As a Player, I completely love the 4e method of magic items, because I no longer get garbage I cannot use, level after level after level. I actually can tailor make my character every step of the way if I want to, from level 1 to 30. I can decide what powers, feats and items I want and actually end up with the exact character "I" want instead of the character my DM wants me to have.

Player rewards should actually be focused on what the players would most enjoy and not a side effect of what the DM would enjoy. The DM can still reward specific items on top of the standard rewards and have entire adventures secretly built around gathering components to construct that awesome artifact.

And saying not to update the CB isn't a reasonable solution anymore than saying wotc shouldn't release essentials or errata.
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Initial Thought: Less pressure on balance for WotC, more prep-time needed by DM's.  This does not seem like a win.

4e Compatability Issues:

Artificers... lol!  Any class feature or power that interacts with a character's daily item power usage is now worthless (thought the ability to recharge an item's daily power got MUCH more powerful, brokenly so in some cases.)  This class will now need severe errata.

4e adventures: modules printed with a list of parcels will need to be revised, either by WotC or by the DM.  The latter is, I suspect, what we'll have to deal with... see 'Initial Thought"

Likely more.

The prep time issue seems to be the biggest concern for me, and this has been a running concern about essentials.  A DM now has to balance an adventure between classes with and without daily powers (to few encounters makes the daily classes far more powerful than the at-will/encounter classes, while too many and the opposite becomes true) and will now have to deal with a more complicated parcel system as well (and dealing with loot has ALWAYS been a bear for me anyway.)  I know WotC won't lose any sleep over people prefering to buy their modules over making their own adventures, but making it harder for DM's to do their job is very, very bad for the game.  I can't stress enough how reliant their business model is on DM's wanting to DM, they should be paying more attention to that fact.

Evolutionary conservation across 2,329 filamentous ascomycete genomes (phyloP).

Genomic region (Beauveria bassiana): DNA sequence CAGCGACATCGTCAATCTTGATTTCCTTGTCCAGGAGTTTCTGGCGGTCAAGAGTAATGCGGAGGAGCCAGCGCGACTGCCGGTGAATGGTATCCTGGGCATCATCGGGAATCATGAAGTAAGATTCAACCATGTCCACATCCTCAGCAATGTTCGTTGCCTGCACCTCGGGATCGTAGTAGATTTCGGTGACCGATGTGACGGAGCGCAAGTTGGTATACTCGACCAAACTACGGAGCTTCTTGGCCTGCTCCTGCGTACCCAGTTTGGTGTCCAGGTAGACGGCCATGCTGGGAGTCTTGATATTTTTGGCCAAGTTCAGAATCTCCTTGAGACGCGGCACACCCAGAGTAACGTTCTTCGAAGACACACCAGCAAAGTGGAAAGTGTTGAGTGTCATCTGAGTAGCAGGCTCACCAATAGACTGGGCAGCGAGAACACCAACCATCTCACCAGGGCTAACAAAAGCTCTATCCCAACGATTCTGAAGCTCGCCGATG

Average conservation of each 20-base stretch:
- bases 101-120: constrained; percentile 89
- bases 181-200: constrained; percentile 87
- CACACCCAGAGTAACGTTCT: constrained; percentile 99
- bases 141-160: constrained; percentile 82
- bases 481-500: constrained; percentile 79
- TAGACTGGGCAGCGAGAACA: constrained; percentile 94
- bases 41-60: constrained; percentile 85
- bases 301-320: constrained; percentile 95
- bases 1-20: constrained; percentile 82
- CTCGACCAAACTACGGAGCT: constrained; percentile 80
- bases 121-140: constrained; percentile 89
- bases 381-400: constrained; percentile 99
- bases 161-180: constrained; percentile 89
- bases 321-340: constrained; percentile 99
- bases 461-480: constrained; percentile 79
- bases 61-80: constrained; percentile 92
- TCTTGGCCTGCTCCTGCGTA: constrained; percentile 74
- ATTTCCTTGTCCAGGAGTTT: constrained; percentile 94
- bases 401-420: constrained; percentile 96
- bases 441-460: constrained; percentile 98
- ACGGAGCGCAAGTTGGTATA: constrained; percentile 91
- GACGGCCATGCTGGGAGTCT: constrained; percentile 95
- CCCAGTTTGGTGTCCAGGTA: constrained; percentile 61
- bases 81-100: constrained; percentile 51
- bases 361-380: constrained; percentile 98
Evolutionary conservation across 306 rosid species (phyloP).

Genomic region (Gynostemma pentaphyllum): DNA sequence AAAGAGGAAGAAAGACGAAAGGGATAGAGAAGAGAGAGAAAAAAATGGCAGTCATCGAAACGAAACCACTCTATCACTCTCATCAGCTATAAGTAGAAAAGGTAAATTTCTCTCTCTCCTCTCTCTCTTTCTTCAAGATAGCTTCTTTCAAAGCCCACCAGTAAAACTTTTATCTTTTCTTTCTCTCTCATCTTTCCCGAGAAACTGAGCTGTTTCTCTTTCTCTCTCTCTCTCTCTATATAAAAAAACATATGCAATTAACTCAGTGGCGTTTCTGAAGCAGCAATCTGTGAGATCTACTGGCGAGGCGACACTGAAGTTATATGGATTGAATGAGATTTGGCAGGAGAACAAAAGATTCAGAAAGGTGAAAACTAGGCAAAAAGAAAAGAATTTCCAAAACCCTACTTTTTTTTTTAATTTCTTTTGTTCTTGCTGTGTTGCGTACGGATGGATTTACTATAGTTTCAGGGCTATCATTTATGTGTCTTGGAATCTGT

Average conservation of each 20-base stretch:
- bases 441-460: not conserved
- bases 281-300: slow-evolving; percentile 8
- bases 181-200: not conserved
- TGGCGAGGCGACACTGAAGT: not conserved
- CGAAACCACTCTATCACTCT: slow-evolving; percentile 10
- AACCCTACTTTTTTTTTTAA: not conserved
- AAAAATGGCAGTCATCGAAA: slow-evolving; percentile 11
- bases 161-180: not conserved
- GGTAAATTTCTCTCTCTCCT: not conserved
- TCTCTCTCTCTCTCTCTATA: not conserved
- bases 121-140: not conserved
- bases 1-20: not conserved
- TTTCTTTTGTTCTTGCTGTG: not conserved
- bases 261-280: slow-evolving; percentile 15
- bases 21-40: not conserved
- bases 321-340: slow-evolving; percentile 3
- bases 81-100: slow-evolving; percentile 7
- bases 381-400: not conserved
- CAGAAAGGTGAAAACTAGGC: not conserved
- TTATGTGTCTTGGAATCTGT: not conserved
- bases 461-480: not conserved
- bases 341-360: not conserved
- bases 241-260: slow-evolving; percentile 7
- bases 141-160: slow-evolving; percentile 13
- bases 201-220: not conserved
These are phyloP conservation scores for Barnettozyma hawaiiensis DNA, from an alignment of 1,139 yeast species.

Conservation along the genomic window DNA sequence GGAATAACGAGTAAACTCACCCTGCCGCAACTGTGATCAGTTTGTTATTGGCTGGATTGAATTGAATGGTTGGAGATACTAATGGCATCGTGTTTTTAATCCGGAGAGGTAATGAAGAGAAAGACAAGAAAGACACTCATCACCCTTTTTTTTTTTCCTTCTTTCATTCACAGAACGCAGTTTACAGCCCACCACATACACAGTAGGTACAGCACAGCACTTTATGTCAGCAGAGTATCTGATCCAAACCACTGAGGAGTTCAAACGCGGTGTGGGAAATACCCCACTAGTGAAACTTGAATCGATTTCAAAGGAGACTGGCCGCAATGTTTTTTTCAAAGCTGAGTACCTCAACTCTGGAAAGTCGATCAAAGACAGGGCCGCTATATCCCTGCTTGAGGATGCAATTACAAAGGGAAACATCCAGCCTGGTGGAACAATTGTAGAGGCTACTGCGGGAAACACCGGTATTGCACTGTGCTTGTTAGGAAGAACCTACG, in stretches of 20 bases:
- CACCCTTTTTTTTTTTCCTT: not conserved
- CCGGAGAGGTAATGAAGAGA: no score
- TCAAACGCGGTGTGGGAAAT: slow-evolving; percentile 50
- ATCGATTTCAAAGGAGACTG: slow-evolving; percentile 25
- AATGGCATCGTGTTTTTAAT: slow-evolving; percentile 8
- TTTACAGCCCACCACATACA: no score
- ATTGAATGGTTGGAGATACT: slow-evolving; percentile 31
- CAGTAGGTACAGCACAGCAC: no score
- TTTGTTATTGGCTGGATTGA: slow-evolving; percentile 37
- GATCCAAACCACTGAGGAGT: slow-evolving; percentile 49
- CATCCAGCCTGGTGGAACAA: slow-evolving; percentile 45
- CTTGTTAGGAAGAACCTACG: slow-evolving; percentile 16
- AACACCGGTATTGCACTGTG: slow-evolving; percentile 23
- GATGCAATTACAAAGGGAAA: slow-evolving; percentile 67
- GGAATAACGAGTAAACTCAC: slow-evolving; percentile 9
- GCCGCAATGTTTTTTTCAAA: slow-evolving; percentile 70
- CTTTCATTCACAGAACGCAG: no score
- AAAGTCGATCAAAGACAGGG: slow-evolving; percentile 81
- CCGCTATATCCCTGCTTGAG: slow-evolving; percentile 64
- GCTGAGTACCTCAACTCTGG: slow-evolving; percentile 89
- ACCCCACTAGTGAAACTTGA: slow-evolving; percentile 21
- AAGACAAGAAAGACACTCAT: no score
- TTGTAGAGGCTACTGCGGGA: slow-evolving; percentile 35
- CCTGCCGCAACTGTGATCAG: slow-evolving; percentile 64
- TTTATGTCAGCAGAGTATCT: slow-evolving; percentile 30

Initial Thought: Less pressure on balance for WotC, more prep-time needed by DM's.  This does not seem like a win.

4e Compatability Issues:

Artificers... lol!  Any class feature or power that interacts with a character's daily item power usage is now worthless (thought the ability to recharge an item's daily power got MUCH more powerful, brokenly so in some cases.)  This class will now need severe errata.



Didn't even catch that myself.  Double D'oh!

The prep time issue seems to be the biggest concern for me, and this has been a running concern about essentials.  A DM now has to balance an adventure between classes with and without daily powers (to few encounters makes the daily classes far more powerful than the at-will/encounter classes, while too many and the opposite becomes true) and will now have to deal with a more complicated parcel system as well (and dealing with loot has ALWAYS been a bear for me anyway.)  I know WotC won't lose any sleep over people prefering to buy their modules over making their own adventures, but making it harder for DM's to do their job is very, very bad for the game.  I can't stress enough how reliant their business model is on DM's wanting to DM, they should be paying more attention to that fact.